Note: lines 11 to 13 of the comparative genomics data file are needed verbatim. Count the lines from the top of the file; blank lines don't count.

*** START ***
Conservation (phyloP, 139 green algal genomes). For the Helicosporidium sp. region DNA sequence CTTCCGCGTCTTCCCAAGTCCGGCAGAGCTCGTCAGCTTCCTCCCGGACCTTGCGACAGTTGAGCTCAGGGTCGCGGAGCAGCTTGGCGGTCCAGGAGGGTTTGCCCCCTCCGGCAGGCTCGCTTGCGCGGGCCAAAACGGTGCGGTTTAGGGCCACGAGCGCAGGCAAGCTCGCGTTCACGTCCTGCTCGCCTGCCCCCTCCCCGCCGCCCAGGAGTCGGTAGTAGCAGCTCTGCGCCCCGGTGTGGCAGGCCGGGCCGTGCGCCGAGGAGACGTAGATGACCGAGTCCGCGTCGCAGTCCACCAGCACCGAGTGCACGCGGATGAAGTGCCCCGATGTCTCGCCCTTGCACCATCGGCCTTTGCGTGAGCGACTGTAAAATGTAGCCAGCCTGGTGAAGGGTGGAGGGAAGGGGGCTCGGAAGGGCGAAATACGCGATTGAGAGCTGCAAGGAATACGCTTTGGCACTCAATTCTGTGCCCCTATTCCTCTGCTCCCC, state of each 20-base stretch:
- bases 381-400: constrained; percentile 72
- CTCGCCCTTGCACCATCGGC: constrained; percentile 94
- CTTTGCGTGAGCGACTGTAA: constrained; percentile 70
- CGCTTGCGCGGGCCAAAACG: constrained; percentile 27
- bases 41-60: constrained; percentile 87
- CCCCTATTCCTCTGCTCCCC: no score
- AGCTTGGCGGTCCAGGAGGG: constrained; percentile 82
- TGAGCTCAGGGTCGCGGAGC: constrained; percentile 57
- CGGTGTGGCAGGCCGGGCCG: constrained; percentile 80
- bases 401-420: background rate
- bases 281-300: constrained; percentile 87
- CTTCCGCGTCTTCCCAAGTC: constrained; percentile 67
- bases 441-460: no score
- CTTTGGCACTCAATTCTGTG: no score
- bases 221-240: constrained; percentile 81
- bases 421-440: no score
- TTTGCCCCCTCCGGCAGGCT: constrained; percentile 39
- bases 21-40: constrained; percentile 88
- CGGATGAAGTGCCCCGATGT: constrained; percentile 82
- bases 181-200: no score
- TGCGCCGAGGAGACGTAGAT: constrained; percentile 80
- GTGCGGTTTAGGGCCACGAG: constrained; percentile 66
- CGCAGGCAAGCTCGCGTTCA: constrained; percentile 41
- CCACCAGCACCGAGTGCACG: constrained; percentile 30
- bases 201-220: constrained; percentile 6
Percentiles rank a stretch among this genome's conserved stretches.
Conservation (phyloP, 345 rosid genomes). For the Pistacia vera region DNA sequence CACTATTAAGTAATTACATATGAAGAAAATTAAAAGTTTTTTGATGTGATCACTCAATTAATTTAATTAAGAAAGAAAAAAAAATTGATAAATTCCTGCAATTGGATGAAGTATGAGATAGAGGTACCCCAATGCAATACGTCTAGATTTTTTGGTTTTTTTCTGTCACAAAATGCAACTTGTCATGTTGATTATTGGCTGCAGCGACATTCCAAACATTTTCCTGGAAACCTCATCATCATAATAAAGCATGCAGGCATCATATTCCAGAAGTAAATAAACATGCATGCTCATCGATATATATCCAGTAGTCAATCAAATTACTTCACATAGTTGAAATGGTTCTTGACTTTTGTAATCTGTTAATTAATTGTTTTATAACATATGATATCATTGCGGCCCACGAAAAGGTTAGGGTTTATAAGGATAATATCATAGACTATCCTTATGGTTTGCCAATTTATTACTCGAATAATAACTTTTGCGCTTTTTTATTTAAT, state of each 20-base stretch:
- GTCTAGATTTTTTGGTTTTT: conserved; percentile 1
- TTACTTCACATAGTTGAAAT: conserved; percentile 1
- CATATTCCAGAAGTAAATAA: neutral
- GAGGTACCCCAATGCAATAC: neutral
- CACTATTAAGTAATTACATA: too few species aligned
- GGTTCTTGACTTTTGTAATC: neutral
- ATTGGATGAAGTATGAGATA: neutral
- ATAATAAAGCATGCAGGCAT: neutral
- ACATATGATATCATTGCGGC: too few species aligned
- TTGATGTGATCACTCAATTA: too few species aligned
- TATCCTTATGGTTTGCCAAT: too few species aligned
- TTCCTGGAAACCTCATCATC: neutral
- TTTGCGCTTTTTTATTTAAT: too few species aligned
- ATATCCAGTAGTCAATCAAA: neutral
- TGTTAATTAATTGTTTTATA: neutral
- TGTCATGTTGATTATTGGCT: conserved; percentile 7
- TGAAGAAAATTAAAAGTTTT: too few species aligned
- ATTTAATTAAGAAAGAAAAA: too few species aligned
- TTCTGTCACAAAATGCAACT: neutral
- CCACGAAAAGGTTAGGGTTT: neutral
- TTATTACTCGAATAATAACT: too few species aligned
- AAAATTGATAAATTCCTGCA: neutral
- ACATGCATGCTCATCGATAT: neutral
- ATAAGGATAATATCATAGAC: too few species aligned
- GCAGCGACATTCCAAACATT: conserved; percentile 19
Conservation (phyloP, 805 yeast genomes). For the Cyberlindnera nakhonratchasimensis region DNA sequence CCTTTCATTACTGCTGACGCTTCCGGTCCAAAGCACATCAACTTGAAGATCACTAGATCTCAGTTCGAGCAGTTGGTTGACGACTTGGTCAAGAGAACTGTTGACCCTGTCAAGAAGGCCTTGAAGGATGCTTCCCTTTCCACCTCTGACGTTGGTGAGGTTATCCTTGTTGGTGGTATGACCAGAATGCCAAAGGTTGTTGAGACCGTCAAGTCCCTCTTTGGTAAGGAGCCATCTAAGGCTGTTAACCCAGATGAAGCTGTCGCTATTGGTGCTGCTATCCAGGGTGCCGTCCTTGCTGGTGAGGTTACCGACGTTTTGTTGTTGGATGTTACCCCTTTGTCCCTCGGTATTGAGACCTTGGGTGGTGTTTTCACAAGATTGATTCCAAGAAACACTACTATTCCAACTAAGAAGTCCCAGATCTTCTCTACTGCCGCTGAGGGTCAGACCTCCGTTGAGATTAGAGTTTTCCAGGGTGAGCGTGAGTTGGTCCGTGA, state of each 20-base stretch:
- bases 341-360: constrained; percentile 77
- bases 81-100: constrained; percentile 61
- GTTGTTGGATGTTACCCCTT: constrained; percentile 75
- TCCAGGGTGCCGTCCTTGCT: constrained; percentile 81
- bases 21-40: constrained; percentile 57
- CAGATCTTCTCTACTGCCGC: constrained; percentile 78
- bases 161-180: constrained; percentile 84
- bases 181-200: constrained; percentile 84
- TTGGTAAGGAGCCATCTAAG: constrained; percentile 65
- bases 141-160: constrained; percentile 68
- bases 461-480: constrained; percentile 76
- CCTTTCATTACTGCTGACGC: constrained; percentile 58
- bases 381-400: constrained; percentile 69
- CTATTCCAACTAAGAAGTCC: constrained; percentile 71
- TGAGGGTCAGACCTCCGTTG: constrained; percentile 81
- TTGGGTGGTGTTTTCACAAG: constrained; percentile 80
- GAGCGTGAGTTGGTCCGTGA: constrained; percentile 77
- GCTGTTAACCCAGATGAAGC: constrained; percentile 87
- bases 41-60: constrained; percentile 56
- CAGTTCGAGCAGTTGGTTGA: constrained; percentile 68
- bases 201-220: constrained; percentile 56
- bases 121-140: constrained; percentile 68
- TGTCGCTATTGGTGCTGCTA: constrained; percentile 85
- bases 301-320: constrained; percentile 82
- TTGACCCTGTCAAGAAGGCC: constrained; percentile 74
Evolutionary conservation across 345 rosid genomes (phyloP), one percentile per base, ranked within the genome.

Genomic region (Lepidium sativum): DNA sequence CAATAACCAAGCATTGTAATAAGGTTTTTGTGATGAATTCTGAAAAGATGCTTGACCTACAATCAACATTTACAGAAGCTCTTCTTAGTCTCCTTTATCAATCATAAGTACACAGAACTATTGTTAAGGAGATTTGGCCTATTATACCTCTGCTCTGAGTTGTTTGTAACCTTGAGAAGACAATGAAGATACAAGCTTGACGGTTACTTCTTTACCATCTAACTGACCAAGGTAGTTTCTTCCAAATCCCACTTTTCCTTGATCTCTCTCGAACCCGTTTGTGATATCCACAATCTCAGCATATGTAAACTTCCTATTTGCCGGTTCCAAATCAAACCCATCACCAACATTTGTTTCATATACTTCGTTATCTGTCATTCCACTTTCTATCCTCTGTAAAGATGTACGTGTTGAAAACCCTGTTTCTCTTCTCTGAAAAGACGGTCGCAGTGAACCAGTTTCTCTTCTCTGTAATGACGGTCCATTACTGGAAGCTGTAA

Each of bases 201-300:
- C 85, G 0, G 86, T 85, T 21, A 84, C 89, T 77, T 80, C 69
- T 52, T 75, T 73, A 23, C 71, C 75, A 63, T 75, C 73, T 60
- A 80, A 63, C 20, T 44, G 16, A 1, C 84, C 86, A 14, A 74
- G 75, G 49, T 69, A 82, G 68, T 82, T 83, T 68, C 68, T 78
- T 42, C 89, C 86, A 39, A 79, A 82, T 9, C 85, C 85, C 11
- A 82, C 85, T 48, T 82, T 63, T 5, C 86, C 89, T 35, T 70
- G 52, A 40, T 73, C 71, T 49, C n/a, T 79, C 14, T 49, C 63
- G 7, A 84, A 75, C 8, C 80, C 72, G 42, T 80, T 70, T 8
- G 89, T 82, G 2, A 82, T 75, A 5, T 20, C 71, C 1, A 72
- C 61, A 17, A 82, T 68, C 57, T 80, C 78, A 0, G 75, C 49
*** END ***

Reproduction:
- bases 401-420: background rate
- bases 281-300: constrained; percentile 87
- CTTCCGCGTCTTCCCAAGTC: constrained; percentile 67